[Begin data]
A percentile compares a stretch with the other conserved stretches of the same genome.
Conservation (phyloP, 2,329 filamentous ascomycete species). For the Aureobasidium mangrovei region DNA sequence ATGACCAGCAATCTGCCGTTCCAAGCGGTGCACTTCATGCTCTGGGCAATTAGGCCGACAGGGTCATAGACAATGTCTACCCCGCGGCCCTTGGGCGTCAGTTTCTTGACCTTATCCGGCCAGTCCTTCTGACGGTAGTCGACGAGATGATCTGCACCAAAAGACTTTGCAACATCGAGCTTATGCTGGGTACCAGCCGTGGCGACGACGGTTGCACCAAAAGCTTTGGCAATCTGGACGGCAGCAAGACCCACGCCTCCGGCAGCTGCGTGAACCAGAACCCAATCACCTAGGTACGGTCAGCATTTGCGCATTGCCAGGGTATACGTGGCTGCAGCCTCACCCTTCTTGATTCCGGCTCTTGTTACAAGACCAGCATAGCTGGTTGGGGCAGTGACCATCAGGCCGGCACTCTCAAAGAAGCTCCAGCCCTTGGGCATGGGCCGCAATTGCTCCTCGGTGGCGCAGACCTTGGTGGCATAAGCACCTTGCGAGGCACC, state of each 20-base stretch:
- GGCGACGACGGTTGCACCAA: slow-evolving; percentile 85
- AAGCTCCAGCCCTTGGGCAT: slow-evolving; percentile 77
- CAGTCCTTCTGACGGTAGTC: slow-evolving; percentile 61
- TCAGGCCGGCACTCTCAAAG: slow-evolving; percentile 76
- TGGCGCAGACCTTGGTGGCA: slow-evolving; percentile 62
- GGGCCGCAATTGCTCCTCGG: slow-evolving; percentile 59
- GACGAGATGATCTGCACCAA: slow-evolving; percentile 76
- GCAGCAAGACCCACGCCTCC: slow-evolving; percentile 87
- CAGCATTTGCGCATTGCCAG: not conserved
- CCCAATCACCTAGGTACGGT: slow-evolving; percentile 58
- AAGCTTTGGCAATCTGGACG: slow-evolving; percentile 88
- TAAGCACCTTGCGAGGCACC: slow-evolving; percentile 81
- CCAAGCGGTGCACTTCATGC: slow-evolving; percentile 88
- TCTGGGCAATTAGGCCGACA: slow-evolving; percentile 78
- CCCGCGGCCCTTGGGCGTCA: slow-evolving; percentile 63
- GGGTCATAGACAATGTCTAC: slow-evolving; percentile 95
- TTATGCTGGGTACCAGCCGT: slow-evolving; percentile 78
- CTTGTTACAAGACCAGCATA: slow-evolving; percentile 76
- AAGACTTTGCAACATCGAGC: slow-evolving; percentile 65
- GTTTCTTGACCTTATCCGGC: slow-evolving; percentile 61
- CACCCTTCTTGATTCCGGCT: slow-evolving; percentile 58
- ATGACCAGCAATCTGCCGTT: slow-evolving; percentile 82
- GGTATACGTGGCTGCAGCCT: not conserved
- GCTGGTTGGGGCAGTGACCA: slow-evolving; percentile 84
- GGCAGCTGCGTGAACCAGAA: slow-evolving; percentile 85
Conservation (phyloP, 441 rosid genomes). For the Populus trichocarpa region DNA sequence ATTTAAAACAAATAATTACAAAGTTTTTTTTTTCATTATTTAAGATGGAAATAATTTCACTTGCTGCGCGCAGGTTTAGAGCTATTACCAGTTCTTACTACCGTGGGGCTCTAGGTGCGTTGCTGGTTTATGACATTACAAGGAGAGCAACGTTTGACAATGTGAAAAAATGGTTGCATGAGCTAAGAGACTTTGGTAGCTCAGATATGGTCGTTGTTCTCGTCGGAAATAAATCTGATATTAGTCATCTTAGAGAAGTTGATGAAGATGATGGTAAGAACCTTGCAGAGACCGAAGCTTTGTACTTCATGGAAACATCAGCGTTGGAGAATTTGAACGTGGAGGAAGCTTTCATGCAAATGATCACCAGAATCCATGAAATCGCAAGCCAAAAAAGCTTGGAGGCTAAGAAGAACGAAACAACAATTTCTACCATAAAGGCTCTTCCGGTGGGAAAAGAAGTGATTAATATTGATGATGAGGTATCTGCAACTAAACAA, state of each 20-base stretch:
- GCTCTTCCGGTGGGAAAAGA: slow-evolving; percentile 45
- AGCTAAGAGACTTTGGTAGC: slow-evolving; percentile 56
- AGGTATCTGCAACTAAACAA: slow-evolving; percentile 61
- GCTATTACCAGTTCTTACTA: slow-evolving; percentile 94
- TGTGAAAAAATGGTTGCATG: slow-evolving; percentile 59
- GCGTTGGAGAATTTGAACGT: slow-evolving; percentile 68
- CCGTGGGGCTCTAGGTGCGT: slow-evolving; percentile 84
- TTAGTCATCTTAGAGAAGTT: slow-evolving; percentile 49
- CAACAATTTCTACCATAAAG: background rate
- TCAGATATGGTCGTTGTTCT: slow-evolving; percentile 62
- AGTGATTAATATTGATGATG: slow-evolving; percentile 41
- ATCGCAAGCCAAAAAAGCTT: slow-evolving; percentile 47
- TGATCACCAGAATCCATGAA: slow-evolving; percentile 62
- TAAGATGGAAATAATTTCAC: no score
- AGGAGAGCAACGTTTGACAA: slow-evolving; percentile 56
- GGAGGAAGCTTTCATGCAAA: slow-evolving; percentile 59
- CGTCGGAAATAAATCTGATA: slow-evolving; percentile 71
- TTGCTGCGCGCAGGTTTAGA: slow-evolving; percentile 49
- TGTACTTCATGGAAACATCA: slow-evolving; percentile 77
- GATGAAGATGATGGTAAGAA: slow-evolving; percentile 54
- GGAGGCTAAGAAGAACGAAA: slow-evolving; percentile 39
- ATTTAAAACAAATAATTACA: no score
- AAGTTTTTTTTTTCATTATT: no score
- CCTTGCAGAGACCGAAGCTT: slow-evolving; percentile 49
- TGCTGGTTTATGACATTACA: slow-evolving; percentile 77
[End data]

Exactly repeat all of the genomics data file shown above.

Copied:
A percentile compares a stretch with the other conserved stretches of the same genome.
Conservation (phyloP, 2,329 filamentous ascomycete species). For the Aureobasidium mangrovei region DNA sequence ATGACCAGCAATCTGCCGTTCCAAGCGGTGCACTTCATGCTCTGGGCAATTAGGCCGACAGGGTCATAGACAATGTCTACCCCGCGGCCCTTGGGCGTCAGTTTCTTGACCTTATCCGGCCAGTCCTTCTGACGGTAGTCGACGAGATGATCTGCACCAAAAGACTTTGCAACATCGAGCTTATGCTGGGTACCAGCCGTGGCGACGACGGTTGCACCAAAAGCTTTGGCAATCTGGACGGCAGCAAGACCCACGCCTCCGGCAGCTGCGTGAACCAGAACCCAATCACCTAGGTACGGTCAGCATTTGCGCATTGCCAGGGTATACGTGGCTGCAGCCTCACCCTTCTTGATTCCGGCTCTTGTTACAAGACCAGCATAGCTGGTTGGGGCAGTGACCATCAGGCCGGCACTCTCAAAGAAGCTCCAGCCCTTGGGCATGGGCCGCAATTGCTCCTCGGTGGCGCAGACCTTGGTGGCATAAGCACCTTGCGAGGCACC, state of each 20-base stretch:
- GGCGACGACGGTTGCACCAA: slow-evolving; percentile 85
- AAGCTCCAGCCCTTGGGCAT: slow-evolving; percentile 77
- CAGTCCTTCTGACGGTAGTC: slow-evolving; percentile 61
- TCAGGCCGGCACTCTCAAAG: slow-evolving; percentile 76
- TGGCGCAGACCTTGGTGGCA: slow-evolving; percentile 62
- GGGCCGCAATTGCTCCTCGG: slow-evolving; percentile 59
- GACGAGATGATCTGCACCAA: slow-evolving; percentile 76
- GCAGCAAGACCCACGCCTCC: slow-evolving; percentile 87
- CAGCATTTGCGCATTGCCAG: not conserved
- CCCAATCACCTAGGTACGGT: slow-evolving; percentile 58
- AAGCTTTGGCAATCTGGACG: slow-evolving; percentile 88
- TAAGCACCTTGCGAGGCACC: slow-evolving; percentile 81
- CCAAGCGGTGCACTTCATGC: slow-evolving; percentile 88
- TCTGGGCAATTAGGCCGACA: slow-evolving; percentile 78
- CCCGCGGCCCTTGGGCGTCA: slow-evolving; percentile 63
- GGGTCATAGACAATGTCTAC: slow-evolving; percentile 95
- TTATGCTGGGTACCAGCCGT: slow-evolving; percentile 78
- CTTGTTACAAGACCAGCATA: slow-evolving; percentile 76
- AAGACTTTGCAACATCGAGC: slow-evolving; percentile 65
- GTTTCTTGACCTTATCCGGC: slow-evolving; percentile 61
- CACCCTTCTTGATTCCGGCT: slow-evolving; percentile 58
- ATGACCAGCAATCTGCCGTT: slow-evolving; percentile 82
- GGTATACGTGGCTGCAGCCT: not conserved
- GCTGGTTGGGGCAGTGACCA: slow-evolving; percentile 84
- GGCAGCTGCGTGAACCAGAA: slow-evolving; percentile 85
Conservation (phyloP, 441 rosid genomes). For the Populus trichocarpa region DNA sequence ATTTAAAACAAATAATTACAAAGTTTTTTTTTTCATTATTTAAGATGGAAATAATTTCACTTGCTGCGCGCAGGTTTAGAGCTATTACCAGTTCTTACTACCGTGGGGCTCTAGGTGCGTTGCTGGTTTATGACATTACAAGGAGAGCAACGTTTGACAATGTGAAAAAATGGTTGCATGAGCTAAGAGACTTTGGTAGCTCAGATATGGTCGTTGTTCTCGTCGGAAATAAATCTGATATTAGTCATCTTAGAGAAGTTGATGAAGATGATGGTAAGAACCTTGCAGAGACCGAAGCTTTGTACTTCATGGAAACATCAGCGTTGGAGAATTTGAACGTGGAGGAAGCTTTCATGCAAATGATCACCAGAATCCATGAAATCGCAAGCCAAAAAAGCTTGGAGGCTAAGAAGAACGAAACAACAATTTCTACCATAAAGGCTCTTCCGGTGGGAAAAGAAGTGATTAATATTGATGATGAGGTATCTGCAACTAAACAA, state of each 20-base stretch:
- GCTCTTCCGGTGGGAAAAGA: slow-evolving; percentile 45
- AGCTAAGAGACTTTGGTAGC: slow-evolving; percentile 56
- AGGTATCTGCAACTAAACAA: slow-evolving; percentile 61
- GCTATTACCAGTTCTTACTA: slow-evolving; percentile 94
- TGTGAAAAAATGGTTGCATG: slow-evolving; percentile 59
- GCGTTGGAGAATTTGAACGT: slow-evolving; percentile 68
- CCGTGGGGCTCTAGGTGCGT: slow-evolving; percentile 84
- TTAGTCATCTTAGAGAAGTT: slow-evolving; percentile 49
- CAACAATTTCTACCATAAAG: background rate
- TCAGATATGGTCGTTGTTCT: slow-evolving; percentile 62
- AGTGATTAATATTGATGATG: slow-evolving; percentile 41
- ATCGCAAGCCAAAAAAGCTT: slow-evolving; percentile 47
- TGATCACCAGAATCCATGAA: slow-evolving; percentile 62
- TAAGATGGAAATAATTTCAC: no score
- AGGAGAGCAACGTTTGACAA: slow-evolving; percentile 56
- GGAGGAAGCTTTCATGCAAA: slow-evolving; percentile 59
- CGTCGGAAATAAATCTGATA: slow-evolving; percentile 71
- TTGCTGCGCGCAGGTTTAGA: slow-evolving; percentile 49
- TGTACTTCATGGAAACATCA: slow-evolving; percentile 77
- GATGAAGATGATGGTAAGAA: slow-evolving; percentile 54
- GGAGGCTAAGAAGAACGAAA: slow-evolving; percentile 39
- ATTTAAAACAAATAATTACA: no score
- AAGTTTTTTTTTTCATTATT: no score
- CCTTGCAGAGACCGAAGCTT: slow-evolving; percentile 49
- TGCTGGTTTATGACATTACA: slow-evolving; percentile 77